The wonder of wild flowers
Proteas and pincushions are popular fynbos species, bringing colour to the garden and attracting birds, bees and butterflies.
By Kay Montgomery
if you want to create a beautiful garden, full of colour and a haven for bees, birds and butterflies, than look no further than fynbos.
Fynbos in your garden
popular fynbos families include ericas, restios, proteas and leucospermums (pincushions).
proteass are a very popular and the king protea (protea cynaroides) in our national flower.
The Proteaceae family, which includes pincushions, comprises a diverse range of plants found in southern hemisphere countries like South Africa, Australia, new Zealand, Madagascar and South Ameria. In South Africa the family contains around 360 species.
Proteaceae are beautfiul and diverse plants to include in the suburban garden. They are fantastic living gifts that can be enjoyed year after year.
you will not only be adding colour to your garden but inviting a variety of birds, butterflies and bees to enjoy the garden too.
Proteas are perfect candidates for a mountain slope or rockery. plants need to be watered regularly until established. thereafter, they are a delight to have in the water-wise garden. Pincushions provide stunning colour from late winter through early summer.
both proteas and pincushions are perfectly adapted to local conditions and thrive in a winter -rainfall area. always remember fynbos does best in full sun, the more sun the more flowers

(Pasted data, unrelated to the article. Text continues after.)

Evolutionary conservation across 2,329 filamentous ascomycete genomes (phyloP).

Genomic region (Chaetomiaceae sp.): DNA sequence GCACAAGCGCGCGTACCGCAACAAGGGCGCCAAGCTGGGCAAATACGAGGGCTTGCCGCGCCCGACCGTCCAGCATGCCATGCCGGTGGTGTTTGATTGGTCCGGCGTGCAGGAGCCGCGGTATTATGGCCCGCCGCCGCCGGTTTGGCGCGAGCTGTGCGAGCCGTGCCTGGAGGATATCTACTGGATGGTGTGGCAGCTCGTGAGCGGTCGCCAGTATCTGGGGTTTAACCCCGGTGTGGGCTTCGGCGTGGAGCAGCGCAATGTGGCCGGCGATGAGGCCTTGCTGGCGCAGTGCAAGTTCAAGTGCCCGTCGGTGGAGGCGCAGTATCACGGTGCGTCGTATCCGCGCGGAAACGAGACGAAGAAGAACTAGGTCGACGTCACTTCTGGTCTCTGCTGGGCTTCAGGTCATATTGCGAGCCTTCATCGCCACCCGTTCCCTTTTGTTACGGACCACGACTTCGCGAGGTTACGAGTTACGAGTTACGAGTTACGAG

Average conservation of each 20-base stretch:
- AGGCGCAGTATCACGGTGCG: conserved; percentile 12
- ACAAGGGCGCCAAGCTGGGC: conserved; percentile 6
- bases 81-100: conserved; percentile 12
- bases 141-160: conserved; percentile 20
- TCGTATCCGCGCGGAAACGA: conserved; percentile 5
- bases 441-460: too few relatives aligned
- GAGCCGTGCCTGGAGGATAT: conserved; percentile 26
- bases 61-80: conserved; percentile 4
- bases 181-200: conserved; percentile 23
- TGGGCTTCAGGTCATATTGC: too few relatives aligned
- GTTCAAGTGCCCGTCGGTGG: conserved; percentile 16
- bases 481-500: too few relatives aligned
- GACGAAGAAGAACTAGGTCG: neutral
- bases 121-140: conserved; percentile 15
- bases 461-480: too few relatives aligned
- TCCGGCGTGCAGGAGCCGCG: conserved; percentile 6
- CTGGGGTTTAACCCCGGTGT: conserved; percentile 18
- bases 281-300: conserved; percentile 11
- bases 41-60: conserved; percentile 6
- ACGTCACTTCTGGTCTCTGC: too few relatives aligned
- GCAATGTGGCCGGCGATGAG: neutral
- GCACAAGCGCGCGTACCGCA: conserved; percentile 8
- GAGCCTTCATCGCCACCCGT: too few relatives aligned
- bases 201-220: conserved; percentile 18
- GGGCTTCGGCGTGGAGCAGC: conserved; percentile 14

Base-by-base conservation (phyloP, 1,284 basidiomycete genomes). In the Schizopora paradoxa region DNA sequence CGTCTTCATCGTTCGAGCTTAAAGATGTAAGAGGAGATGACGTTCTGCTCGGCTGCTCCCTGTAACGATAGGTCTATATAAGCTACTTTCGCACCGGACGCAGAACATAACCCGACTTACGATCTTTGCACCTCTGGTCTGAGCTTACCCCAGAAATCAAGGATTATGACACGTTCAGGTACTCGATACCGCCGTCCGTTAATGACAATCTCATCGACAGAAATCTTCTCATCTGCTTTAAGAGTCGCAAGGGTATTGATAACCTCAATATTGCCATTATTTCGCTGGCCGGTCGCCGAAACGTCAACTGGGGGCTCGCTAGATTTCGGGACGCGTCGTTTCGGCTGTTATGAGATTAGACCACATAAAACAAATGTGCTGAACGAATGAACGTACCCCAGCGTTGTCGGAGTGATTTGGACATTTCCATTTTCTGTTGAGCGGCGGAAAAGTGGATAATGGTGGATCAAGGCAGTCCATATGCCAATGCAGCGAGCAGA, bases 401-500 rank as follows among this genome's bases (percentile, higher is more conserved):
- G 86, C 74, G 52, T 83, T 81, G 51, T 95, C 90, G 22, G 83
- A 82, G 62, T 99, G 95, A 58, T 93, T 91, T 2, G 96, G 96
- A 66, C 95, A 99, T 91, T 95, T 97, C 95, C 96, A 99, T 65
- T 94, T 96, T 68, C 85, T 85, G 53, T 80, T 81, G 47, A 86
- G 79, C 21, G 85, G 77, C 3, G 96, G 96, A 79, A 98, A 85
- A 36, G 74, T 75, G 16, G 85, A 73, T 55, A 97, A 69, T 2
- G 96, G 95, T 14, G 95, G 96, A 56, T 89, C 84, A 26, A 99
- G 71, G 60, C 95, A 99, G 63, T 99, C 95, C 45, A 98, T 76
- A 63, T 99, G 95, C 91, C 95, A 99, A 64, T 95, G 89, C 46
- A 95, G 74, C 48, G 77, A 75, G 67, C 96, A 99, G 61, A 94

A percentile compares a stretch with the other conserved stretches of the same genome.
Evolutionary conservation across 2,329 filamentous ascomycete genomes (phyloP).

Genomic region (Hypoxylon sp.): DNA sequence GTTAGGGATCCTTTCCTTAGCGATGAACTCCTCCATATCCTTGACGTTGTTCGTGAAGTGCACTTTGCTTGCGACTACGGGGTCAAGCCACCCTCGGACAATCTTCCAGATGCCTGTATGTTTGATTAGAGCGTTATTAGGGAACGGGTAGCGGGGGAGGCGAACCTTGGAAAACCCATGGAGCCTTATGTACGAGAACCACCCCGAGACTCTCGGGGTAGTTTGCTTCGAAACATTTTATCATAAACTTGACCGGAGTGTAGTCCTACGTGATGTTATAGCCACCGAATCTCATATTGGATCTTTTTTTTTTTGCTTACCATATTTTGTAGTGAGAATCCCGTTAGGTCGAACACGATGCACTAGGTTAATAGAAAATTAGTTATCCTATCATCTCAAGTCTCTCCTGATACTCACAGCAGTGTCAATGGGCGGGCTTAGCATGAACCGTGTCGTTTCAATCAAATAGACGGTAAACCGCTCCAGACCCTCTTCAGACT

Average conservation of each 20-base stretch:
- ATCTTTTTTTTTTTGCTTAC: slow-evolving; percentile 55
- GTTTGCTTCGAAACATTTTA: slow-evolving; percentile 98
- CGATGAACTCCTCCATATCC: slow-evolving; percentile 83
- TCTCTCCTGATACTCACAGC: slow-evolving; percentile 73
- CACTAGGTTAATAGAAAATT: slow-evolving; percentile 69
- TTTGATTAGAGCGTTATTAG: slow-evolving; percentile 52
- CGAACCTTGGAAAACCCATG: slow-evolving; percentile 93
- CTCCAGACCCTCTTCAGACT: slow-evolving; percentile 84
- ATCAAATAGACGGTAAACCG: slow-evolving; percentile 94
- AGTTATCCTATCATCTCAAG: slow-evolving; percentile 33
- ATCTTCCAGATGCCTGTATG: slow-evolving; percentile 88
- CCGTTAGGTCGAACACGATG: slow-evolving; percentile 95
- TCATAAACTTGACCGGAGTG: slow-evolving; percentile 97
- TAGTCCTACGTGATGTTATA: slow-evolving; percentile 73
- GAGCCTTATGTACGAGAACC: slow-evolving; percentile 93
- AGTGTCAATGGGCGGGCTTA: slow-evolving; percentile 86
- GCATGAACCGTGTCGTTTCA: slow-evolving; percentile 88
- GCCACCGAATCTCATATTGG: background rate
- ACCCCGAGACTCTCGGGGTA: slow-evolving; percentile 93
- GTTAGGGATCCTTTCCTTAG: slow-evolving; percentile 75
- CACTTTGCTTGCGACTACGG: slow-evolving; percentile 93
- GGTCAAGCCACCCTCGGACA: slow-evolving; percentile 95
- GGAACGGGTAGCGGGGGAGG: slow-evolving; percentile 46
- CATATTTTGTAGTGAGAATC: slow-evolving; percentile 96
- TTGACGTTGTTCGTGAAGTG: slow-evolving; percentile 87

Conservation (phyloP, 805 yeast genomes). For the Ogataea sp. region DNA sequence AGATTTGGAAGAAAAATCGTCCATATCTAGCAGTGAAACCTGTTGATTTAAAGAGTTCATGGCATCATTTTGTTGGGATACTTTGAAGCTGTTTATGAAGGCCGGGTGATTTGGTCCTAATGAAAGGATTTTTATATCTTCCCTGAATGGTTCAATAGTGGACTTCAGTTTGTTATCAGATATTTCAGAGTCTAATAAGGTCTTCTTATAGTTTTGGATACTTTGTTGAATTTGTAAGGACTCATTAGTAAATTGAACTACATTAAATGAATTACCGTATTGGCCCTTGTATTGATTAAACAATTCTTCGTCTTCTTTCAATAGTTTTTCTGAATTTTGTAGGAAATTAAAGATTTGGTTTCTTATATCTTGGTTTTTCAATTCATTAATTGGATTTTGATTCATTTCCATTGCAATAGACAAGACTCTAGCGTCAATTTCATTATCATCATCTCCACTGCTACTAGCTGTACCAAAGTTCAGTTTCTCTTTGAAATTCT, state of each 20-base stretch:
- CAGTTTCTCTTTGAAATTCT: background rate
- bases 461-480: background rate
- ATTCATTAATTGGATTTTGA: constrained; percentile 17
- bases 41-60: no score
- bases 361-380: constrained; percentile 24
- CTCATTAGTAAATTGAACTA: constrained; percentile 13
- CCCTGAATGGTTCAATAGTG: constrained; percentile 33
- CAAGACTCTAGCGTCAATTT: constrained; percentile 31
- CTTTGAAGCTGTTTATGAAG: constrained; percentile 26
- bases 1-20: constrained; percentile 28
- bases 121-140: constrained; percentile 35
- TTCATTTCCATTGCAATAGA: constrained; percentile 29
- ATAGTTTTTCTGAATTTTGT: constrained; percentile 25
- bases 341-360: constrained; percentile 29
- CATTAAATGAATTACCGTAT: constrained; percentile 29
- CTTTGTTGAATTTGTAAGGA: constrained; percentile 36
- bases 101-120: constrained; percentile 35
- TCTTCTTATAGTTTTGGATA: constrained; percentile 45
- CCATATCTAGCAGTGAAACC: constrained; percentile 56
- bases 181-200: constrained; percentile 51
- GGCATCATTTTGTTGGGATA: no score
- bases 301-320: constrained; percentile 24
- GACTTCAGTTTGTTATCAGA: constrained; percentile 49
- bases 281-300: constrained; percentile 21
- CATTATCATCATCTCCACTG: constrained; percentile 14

Guidelines for growing Proteaceae
To be successful with fynbos in the suburban garden, you need to consider how plants grow in the wild.
- Fynbos grows naturally in a slightly acidic, sandy soil that drains well. when planting shrubs, do not add compost bone meal or any other form of phosphorus to the planting hole.
- Choose a sunny position, with good air circulation for your plant.
- Proteaceae are best planted in autum or early winter. However, if you want include some pincushions in your garden you can plant them now. Proteas will be availble in nurseries from November in onwards and may be planted then, but plants would need adequate watering to cope with the summer heat.
- After planting add a match layer of wood chips, aged pine bark, crushed rock or gravel around the base of plants.
Mulch helps to
- prevent weed growth and will help to keep the soil cool and moist in summer. Apply a layer of 5cm to 8cm, but keep away from the stem.
- Use the following watering recommendations for newly planted shrubs – water if there has been no rain for a couple of days.
- This is also dependent on your soil type. Sandy soil drains faster and would need more frequent irrigation. In summer, newly planted shrubs must be watered daily or every second day for the first one or two years.
- Never dig around the base of your shrubs – Proteaceae don’t like their roots disturbed.
- when fertilizing established shrubs, do not use fertilizers high in phophates and avoid adding compost to the soil as it can be high in phosphorus and nitrigen which can be toxic to Proteaceae.
The following fertilizers are recommended:
- Seagro fish emulsion can be added according to lowest recommended application rate. Apply twice a year – once after pruning in summer and once in the late autumn.
- Bio Ganic and Bio Ocean 150g – 200g per square metre can be applied twice to three times per year. Spread on the soil surface around the plant. Apply after pruning in late autumn and in the late winter to spring.